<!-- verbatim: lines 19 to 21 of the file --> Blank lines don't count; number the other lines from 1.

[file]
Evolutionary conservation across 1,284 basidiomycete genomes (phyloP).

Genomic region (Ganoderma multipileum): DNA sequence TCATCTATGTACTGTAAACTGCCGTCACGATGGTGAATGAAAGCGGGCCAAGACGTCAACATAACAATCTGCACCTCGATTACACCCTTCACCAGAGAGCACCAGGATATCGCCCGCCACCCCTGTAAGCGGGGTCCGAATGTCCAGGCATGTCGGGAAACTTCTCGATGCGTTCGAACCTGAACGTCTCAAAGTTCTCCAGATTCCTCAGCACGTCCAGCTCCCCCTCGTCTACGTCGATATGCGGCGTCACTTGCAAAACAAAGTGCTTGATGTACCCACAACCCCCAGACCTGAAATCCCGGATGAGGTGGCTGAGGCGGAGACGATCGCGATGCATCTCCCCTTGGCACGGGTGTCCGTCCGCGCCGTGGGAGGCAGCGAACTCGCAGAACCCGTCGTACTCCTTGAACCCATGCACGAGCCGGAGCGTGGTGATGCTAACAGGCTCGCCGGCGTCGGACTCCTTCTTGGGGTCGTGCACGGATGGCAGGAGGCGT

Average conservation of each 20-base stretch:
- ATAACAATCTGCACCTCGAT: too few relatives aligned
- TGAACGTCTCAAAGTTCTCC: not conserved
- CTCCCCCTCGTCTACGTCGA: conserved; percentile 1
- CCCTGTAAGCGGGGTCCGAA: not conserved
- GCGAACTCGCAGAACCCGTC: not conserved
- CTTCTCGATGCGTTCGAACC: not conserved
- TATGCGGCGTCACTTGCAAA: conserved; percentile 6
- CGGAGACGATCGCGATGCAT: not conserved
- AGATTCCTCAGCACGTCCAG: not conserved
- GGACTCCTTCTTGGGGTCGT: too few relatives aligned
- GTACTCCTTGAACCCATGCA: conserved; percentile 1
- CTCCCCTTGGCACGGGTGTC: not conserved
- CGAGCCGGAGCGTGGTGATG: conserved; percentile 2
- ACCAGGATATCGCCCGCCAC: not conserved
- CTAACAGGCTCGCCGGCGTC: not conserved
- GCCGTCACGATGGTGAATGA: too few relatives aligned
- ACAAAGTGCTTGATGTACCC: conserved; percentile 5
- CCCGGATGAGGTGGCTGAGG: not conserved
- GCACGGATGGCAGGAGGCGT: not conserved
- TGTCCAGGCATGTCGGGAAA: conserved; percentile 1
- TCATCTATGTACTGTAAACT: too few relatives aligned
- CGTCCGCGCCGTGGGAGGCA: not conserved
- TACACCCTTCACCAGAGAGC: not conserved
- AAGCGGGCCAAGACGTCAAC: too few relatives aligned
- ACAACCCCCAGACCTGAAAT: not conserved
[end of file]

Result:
- GCCGTCACGATGGTGAATGA: too few relatives aligned
- ACAAAGTGCTTGATGTACCC: conserved; percentile 5
- CCCGGATGAGGTGGCTGAGG: not conserved